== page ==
This is super silly, brilliant, and beautiful.


      Fun idea and cool pictures, although I feel it's a little overkill to use a 3D printer AND a laser cutter. Where are the handtools ? :)

      9 replies

      I'm guessing this was more of I would like to use the 3d printer and laser cutter so let me thing of a silly quick project to experiment with. I have friends that have done so. Which is why my friend gave her colleagues 3d printed animal pins. She was testing print qualities.

      I'll bet some of the Neolithic artisans were complaining about those new
      fangled flint knives when they first came out. "What's wrong with using
      teeth? I like to taste my work!" was the phrase back then. And our children's children will no doubt remember with affection the good old days when we used to make things instead of just thinking them into existence in the virtual world they live in. ;o)

      haha I knew that was coming

      I think Purincess has still got the chance to go old school on the overkill though. I hope he uses a chainsaw to peel the banana.

      Wouldn't you use them if you had them?

      Ah I know I sound petty and jealous. But no, I don't think I would, I really like to feel the material I'm working with. I'm less of a computer person than a down-to-earth crafting person I guess. I mean I can see where those tools enable so much that was inaccessible before and it's wonderful, but at the same time for cutting leather (for instance) I would go with a scalpel any time, I don't know if it's a good thing to computerize everything and forget about what it is you're working with, whether it be animal skin or a dead tree. Maybe I'm too sentimental :)

      All good arguments for sure. I feel the same way when it comes to drawing by hand- I've tried using tablets before as well as the new apple pencil, but nothing compares to holding a real pen and drawing on real paper.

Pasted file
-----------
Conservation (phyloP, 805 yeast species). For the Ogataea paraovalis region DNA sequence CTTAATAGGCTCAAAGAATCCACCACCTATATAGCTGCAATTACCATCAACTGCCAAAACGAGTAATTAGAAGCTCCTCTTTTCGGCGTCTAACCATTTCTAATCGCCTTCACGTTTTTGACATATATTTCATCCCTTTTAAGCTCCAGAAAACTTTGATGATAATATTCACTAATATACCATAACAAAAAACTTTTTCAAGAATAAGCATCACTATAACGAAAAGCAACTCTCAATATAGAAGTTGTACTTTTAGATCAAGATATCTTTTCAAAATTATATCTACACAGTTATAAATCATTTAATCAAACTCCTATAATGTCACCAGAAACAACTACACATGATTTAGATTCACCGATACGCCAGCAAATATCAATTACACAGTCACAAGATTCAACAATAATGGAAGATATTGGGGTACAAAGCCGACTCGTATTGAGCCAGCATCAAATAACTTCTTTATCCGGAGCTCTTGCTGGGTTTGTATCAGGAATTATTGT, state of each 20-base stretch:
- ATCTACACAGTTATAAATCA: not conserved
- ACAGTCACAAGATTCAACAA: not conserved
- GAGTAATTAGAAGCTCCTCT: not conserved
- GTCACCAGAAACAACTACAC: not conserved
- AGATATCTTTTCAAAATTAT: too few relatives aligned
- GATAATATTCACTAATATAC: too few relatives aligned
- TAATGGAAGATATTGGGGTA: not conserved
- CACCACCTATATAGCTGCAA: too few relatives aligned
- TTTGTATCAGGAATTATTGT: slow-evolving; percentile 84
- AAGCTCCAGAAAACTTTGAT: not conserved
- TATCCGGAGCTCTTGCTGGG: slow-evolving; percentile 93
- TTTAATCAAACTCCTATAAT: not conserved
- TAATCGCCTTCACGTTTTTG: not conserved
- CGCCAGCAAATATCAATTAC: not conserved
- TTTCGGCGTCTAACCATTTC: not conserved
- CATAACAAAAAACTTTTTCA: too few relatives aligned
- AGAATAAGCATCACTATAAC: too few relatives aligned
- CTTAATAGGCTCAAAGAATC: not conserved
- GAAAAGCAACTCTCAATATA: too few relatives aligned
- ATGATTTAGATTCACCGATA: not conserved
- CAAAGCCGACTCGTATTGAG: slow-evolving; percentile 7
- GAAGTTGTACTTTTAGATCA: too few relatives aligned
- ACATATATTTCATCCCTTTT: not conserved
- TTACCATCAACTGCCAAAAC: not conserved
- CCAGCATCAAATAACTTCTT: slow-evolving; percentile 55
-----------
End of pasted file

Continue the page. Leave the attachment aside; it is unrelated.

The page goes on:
There's a balance though. When precision matters, there's no substitute for machines.

      Very true. I would say the line between tools and machine-automation is blurring as technology progresses and that using those machines is just not a skill-set I possess (yet!). But with fablabs sprouting everywhere I'm sure i'll find a 3D printer very handy one day for making a specific tiny little piece.

      And you'll agree with me that banana suspending surely needs spacecraft grade precision ;-)

      I get that for sure. I've got the privileged position of having been learning this stuff for many years and it's easy to forget sometimes what a hurdle it can be if you're not familiar with that world. But take it from me, the tools available now by our parent company Autodesk are WAY more intuitive than ever before. Now is a great time to get your feet wet and learn some 2D and 3D computer stuff.

      Yeah, spacecraft grade precision is especially important for bananas because they're so geometrically complex. It's a shame all that work goes into fitting an object that's only going to last about a week!

      what keeps the banana from sliding out?

      funny and practical project

      You gave me a reason to restore my bike. And to grow bananas.

      We did it, boys... we finally did it...

      My dad would LOVE this invention! His daughter loves your twirling banana graphicy-photo-movie thingy.

      i see you brought a banana for scale. everything is so clear.

      Finally, a sanctum for my soft fragile banana. Now where to put my plums?

      1 reply